Story Mastery with Michael Hauge #michaelhauge #rwaus16 #amwriting

Love stories offer most powerful tool for creating character arc and taking reader on journey

What a thrill to attend Michael Hauge’s story writing workshop at the recent RWA conference. Apparently, we were the biggest audience he’s ever had for a presentation on writing – and we loved it!

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For those of you who don’t know much about Michael – he’s a screen-writer and writing/screen coach who works in Hollywood and has consulted on many of the major HW films in the past decades.

Michael covered a lot in our all-day session. Starting with some clips from some movies he used to illustrate his messages. So what were some of his messages?

Some of those that resonated with me were:

You need to create an emotional experience for your reader or watcher

You need to transport the reader/watcher into the world you’ve created

Your goal as a writer is to elicit emotion in the reader

So how do we do that?

Michael went into a lot of detail about main characters, their outer motivations and their inner journey. I will cover more about that in my next few blog posts as there’s a lot to take in. In the meantime, I’ll leave you with another of my favourite quotes from the workshop

Stories are a participatory experience. People read novels not because it is interesting to see what happens, but as an emotional journey to experience for themselves.

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Imposter syndrome #imposter #confidence #amwriting

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I love this picture of the fox. Who does he think he’s kidding. Really? Then again, it seems to be working… (at least for the moment)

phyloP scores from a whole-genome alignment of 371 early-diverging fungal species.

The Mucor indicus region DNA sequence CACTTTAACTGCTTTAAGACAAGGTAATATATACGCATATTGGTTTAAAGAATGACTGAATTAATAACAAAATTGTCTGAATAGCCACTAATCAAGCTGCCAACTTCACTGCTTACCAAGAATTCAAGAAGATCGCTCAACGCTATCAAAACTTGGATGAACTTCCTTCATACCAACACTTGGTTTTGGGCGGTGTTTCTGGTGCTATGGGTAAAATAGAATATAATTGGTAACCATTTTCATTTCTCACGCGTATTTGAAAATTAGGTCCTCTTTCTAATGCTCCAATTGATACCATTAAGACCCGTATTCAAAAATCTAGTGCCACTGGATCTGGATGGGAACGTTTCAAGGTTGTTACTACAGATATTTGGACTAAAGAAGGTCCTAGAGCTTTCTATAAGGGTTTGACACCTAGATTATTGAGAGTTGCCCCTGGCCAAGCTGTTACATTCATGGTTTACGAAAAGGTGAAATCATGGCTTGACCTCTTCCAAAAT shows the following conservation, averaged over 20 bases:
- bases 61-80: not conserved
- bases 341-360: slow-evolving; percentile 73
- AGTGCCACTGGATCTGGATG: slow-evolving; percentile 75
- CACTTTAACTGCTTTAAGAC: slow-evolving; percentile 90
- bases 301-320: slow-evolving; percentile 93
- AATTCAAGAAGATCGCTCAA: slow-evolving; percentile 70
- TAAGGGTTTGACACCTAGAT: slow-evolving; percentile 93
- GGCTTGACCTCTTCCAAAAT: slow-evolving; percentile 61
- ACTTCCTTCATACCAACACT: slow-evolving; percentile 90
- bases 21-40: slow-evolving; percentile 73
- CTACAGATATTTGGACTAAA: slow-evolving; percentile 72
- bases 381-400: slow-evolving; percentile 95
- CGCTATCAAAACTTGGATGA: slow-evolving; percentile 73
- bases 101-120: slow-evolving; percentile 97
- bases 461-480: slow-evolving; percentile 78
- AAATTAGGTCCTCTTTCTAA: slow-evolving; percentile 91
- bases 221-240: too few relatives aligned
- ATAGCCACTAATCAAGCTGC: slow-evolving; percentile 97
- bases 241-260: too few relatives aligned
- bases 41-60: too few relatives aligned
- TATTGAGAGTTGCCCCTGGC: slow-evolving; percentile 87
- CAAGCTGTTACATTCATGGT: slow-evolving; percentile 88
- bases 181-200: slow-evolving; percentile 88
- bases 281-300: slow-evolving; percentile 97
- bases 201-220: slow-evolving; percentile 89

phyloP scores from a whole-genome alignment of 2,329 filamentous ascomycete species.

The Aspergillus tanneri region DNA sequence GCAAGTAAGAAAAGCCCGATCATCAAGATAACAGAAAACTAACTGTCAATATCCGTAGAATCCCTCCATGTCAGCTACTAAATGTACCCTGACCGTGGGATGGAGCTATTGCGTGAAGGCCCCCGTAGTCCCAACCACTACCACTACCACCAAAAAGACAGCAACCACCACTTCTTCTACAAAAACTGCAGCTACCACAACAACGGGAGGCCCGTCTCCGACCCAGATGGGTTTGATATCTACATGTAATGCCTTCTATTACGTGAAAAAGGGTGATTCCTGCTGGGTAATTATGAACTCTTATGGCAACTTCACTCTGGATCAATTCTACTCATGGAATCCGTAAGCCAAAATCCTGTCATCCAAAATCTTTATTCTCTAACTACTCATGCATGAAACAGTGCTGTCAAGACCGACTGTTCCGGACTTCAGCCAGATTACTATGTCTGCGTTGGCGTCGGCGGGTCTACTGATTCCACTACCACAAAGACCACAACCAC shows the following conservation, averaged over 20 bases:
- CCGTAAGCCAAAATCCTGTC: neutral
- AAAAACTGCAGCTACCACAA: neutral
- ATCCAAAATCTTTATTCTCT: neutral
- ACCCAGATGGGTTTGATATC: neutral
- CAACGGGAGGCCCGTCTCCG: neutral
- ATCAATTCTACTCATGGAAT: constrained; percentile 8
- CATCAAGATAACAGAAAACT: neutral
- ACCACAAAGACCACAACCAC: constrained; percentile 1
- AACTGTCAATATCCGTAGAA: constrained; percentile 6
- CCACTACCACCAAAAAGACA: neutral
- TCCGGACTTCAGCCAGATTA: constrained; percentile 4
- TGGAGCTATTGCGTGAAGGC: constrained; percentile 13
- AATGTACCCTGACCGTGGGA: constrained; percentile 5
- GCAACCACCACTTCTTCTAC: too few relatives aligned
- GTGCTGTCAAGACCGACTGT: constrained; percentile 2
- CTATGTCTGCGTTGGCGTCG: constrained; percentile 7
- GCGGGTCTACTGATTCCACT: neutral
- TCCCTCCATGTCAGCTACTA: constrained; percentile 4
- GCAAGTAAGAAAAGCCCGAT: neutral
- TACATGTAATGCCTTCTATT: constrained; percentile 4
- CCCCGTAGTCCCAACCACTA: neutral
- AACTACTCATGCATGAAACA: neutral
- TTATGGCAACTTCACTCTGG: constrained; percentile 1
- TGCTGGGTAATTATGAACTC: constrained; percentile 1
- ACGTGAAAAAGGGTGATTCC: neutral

Ever wonder if you’re good enough? Wake up and think that you’re just pretending to know what you’re doing and wondering when people will start to notice… This is normal – I’m guessing it happens to all of us at some time or other. And it’s OK. But it’s also important to try to get some perspective.

So let’s try to get it out of our system – check out the charts in the link below and see which ones resonate with you. Allow yourself to have a laugh, but then remember that these feelings are only a part of who we are. Sometimes we know more than we realise, and people see things in us that we don’t recognise. It is vital that we believe in ourselves and that we let people tell us what they see in us. They can’t all be liars and lunatics.

http://www.buzzfeed.com/kristinchirico/13-charts-that-will-make-total-sense-to-people-with-impostor#.suK8XLJmkE

 

 

My first year as a self-published author: Website #amwriting #website #problems #lessonslearned #authorwebsite

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This is the 3rd in a series of posts about my first year as an indie author publishing and marketing my books… I’ll be analysing different parts of the journey and will let you know the things that worked and the things that proved a waste of time.

This post is all about MY WEBSITE.

Aargh! This is one of the hard bits. I know that it’s vital for authors to have a good website. The list of ‘must haves’ probably goes something like:

  1. write good books (including using good editors, cover designers and developing a great blurb)
  2. have a decent author website!
  3. find and engage with readers (a mailing list is the most important way to do this, also judicious social media)
  4. distribute your books in the right stores, formats, etc…

Why is a website so important? I hear you ask… Essentially, it’s a one-stop-shop of information about you, the author, and your books. If people such as readers, publishers and reviewers want to find out about you, that is the place they will probably look. It groundtruths your work, and the best bit is, you can control everything that’s on it.

So how did I go developing my website in 2015? Not all that well…

On the plus side, I have moderate technical skills, so I was able to set up my own basic website in weebly while I looked around for the right designer and design to take my site to the next level. When I said on facebook and twitter that I was looking for a website designer, I got approached by a few people, but none of them showed me examples of author websites, so I wasn’t convinced.